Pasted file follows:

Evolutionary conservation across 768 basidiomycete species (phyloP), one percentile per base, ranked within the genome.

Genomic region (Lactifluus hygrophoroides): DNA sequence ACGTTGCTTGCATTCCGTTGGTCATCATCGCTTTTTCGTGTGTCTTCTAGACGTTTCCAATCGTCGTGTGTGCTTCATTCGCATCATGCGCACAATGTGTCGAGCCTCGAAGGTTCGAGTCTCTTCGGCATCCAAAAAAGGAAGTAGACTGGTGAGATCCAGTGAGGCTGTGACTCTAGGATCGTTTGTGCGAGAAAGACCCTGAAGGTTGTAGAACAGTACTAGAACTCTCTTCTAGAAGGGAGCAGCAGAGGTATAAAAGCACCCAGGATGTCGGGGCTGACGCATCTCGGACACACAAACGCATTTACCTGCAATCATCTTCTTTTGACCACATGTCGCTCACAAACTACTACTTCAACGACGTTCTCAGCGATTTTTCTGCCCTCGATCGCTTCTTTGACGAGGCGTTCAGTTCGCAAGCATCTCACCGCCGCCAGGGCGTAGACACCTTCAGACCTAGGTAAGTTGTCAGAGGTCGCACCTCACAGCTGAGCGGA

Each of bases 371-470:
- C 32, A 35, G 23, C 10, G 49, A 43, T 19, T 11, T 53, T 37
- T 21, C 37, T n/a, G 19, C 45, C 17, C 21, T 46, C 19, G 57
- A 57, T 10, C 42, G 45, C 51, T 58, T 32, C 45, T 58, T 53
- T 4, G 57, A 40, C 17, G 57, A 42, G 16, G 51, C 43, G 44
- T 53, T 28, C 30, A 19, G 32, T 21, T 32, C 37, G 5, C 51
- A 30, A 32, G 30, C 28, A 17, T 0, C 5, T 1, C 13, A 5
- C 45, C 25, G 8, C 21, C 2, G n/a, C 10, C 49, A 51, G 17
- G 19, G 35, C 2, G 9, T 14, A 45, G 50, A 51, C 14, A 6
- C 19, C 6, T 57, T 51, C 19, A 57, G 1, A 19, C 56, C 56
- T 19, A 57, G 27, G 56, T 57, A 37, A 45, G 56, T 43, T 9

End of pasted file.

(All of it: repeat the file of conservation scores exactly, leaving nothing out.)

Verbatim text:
Evolutionary conservation across 768 basidiomycete species (phyloP), one percentile per base, ranked within the genome.

Genomic region (Lactifluus hygrophoroides): DNA sequence ACGTTGCTTGCATTCCGTTGGTCATCATCGCTTTTTCGTGTGTCTTCTAGACGTTTCCAATCGTCGTGTGTGCTTCATTCGCATCATGCGCACAATGTGTCGAGCCTCGAAGGTTCGAGTCTCTTCGGCATCCAAAAAAGGAAGTAGACTGGTGAGATCCAGTGAGGCTGTGACTCTAGGATCGTTTGTGCGAGAAAGACCCTGAAGGTTGTAGAACAGTACTAGAACTCTCTTCTAGAAGGGAGCAGCAGAGGTATAAAAGCACCCAGGATGTCGGGGCTGACGCATCTCGGACACACAAACGCATTTACCTGCAATCATCTTCTTTTGACCACATGTCGCTCACAAACTACTACTTCAACGACGTTCTCAGCGATTTTTCTGCCCTCGATCGCTTCTTTGACGAGGCGTTCAGTTCGCAAGCATCTCACCGCCGCCAGGGCGTAGACACCTTCAGACCTAGGTAAGTTGTCAGAGGTCGCACCTCACAGCTGAGCGGA

Each of bases 371-470:
- C 32, A 35, G 23, C 10, G 49, A 43, T 19, T 11, T 53, T 37
- T 21, C 37, T n/a, G 19, C 45, C 17, C 21, T 46, C 19, G 57
- A 57, T 10, C 42, G 45, C 51, T 58, T 32, C 45, T 58, T 53
- T 4, G 57, A 40, C 17, G 57, A 42, G 16, G 51, C 43, G 44
- T 53, T 28, C 30, A 19, G 32, T 21, T 32, C 37, G 5, C 51
- A 30, A 32, G 30, C 28, A 17, T 0, C 5, T 1, C 13, A 5
- C 45, C 25, G 8, C 21, C 2, G n/a, C 10, C 49, A 51, G 17
- G 19, G 35, C 2, G 9, T 14, A 45, G 50, A 51, C 14, A 6
- C 19, C 6, T 57, T 51, C 19, A 57, G 1, A 19, C 56, C 56
- T 19, A 57, G 27, G 56, T 57, A 37, A 45, G 56, T 43, T 9